Median weekly earnings of the nation's 100.1 million full-time wage and salary workers were $752 in the fourth quarter of 2010 (not seasonally adjusted), the U.S. Department of Labor’s Bureau of Labor Statistics reported on January 20. This was 0.5 percent higher than a year earlier, compared with a gain of 1.3 percent in the Consumer Price Index for All Urban Consumers (CPI-U) over the same period.

Data on usual weekly earnings are collected as part of the Current Population Survey, a nationwide sample survey of households in which respondents are asked, among other things, how much each wage and salary worker usually earns. Data shown in this release are not seasonally adjusted unless otherwise specified. Highlights from fourth-quarter data are:

  • Seasonally adjusted median weekly earnings were $751 in the fourth quarter of 2010, an increase of 0.8 percent from the previous quarter, $745.
  • On a not seasonally adjusted basis, median weekly earnings were $752 in the fourth quarter of 2010. Women who usually worked full time had median weekly earnings of $679, or 81.8 percent of the $830 median for men.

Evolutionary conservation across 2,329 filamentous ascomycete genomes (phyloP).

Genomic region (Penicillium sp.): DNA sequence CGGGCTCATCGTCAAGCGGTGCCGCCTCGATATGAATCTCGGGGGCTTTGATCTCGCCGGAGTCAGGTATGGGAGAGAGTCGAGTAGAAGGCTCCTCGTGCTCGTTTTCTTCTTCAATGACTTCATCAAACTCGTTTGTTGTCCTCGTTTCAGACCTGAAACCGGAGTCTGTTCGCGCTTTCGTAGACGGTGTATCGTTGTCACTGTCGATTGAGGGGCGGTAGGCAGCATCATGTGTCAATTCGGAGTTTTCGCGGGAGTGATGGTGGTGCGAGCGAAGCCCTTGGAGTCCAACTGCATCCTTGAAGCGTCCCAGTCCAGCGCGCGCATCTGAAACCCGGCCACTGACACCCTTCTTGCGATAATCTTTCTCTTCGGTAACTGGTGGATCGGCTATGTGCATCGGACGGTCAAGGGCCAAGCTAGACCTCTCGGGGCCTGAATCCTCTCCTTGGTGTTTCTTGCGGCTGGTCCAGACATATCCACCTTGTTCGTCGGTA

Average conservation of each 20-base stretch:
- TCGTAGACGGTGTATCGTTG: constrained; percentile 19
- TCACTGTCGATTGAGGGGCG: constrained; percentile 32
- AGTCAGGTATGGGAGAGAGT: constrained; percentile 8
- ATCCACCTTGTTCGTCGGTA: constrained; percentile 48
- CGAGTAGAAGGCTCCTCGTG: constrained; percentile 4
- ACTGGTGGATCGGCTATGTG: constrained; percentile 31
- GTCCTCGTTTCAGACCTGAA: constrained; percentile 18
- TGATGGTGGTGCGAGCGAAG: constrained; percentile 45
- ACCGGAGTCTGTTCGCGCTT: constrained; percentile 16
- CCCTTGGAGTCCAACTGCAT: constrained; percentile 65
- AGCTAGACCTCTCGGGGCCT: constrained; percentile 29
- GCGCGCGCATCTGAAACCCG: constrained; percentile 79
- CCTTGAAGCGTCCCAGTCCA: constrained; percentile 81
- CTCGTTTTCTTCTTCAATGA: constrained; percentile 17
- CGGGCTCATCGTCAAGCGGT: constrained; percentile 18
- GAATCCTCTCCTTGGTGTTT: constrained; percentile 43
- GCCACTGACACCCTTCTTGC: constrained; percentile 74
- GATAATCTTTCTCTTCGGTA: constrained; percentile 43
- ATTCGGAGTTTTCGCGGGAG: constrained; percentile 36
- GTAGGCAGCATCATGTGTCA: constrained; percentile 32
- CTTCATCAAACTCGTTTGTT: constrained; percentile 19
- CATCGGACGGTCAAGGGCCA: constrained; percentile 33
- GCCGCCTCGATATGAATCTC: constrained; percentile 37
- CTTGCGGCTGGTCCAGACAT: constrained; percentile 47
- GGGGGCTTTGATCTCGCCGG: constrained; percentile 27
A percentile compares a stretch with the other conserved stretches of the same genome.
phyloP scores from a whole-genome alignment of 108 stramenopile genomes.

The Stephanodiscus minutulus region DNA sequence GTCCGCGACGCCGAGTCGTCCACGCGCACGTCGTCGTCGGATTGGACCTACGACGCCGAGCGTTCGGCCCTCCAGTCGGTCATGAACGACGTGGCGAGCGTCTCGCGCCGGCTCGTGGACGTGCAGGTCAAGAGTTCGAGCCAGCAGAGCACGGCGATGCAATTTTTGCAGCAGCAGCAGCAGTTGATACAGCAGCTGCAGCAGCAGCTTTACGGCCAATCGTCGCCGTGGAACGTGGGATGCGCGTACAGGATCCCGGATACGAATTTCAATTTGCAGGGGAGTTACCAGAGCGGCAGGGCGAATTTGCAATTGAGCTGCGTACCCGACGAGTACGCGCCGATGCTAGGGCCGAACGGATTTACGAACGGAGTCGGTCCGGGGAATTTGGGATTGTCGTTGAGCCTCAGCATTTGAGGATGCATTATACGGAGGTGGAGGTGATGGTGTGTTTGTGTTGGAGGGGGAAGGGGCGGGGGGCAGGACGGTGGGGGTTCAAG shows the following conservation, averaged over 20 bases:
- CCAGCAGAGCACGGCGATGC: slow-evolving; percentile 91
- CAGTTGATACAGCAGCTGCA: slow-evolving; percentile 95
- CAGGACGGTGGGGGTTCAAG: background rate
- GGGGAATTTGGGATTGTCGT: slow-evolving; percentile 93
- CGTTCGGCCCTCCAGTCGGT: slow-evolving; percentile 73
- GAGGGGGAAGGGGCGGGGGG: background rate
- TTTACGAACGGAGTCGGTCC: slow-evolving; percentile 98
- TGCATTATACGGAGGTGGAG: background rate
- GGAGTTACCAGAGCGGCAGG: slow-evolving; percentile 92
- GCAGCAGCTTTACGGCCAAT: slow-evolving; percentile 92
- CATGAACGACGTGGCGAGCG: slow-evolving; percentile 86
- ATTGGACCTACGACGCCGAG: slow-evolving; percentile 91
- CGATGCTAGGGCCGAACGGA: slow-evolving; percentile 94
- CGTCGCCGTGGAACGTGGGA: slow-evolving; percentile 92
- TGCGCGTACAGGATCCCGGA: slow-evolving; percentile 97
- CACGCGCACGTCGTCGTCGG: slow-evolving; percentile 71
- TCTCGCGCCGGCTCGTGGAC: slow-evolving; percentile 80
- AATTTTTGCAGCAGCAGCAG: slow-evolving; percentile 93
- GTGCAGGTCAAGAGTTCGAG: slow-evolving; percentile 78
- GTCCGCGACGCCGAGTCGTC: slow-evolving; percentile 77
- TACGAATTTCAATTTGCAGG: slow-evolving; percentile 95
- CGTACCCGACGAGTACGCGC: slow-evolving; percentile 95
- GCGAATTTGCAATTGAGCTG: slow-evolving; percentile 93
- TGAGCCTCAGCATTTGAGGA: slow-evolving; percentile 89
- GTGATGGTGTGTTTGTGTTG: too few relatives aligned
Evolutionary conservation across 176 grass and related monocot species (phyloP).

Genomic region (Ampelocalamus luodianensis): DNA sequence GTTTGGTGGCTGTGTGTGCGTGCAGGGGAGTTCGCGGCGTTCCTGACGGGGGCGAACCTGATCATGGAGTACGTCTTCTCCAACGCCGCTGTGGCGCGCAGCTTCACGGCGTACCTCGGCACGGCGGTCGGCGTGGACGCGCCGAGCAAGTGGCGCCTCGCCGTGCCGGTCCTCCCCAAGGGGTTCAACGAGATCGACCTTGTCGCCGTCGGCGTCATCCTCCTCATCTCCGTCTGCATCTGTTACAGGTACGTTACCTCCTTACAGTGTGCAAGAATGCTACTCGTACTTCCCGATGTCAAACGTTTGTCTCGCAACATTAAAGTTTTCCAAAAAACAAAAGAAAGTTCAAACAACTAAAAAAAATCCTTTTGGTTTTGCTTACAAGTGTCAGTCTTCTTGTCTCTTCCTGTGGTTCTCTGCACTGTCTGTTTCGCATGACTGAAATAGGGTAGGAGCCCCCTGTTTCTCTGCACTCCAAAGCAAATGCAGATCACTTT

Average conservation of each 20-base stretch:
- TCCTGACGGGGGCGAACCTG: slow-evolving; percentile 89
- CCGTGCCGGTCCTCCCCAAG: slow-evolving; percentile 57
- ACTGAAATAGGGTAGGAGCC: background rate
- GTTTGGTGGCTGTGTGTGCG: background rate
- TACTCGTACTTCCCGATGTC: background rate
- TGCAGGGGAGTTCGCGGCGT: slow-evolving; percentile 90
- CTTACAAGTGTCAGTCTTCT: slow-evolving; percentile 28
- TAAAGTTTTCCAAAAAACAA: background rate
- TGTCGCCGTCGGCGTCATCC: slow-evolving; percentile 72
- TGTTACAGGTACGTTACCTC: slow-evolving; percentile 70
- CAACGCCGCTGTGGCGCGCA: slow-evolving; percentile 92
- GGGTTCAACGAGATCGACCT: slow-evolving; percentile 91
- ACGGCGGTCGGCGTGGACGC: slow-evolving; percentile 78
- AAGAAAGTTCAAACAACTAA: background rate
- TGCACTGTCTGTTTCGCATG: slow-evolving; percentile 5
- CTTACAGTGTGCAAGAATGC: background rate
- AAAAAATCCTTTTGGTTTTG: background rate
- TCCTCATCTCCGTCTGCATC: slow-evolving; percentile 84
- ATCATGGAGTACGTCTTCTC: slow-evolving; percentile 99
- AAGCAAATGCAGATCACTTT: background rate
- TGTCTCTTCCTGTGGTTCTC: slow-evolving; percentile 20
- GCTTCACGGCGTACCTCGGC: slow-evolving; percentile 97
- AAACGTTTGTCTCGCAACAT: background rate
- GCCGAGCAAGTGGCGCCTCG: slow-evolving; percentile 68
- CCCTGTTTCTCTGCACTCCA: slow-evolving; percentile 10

• The female-to-male earnings ratio varied by race and ethnicity. White women earned 81.1 percent of their male counterparts, compared with black (96.2 percent), Asian (75.9 percent), and Hispanic women (89.9 percent).
  • Among the major race and ethnicity groups, median weekly earnings for black men working at full-time jobs were $629 per week or 73.4 percent of the median for white men ($857). The difference was less among women, as black women's median earnings ($605) were 87.1 percent of those for white women ($695). Overall, median earnings of Hispanics who worked full time ($539) were lower than those of blacks ($614), whites ($772), and Asians ($828).
  • Usual weekly earnings of full-time workers varied by age. Among men, those age 55 to 64 had the highest median weekly earnings, $1,003. Usual weekly earnings were highest for women age 35 to 44 and age 55 to 64, $737 and $742, respectively. Among all full-time workers, usual weekly earnings were lowest for those age 16 to 24 ($443).
  • Among the major occupational groups, persons employed full time in management, professional, and related occupations had the highest median weekly earnings – $1,267 for men and $937 for women. Men and women employed in service jobs earned the least, $585 and $421, respectively.
  • By educational attainment, full-time workers age 25 and over without a high school diploma had median weekly earnings of $438, compared with $633 for high school graduates (no college) and $1,139 for those holding at least a bachelor's degree. Among college graduates with advanced degrees (professional or master's degree and above), the highest earning 10 percent of male workers made $3,383 or more per week, compared with $2,216 or more for their female counterparts.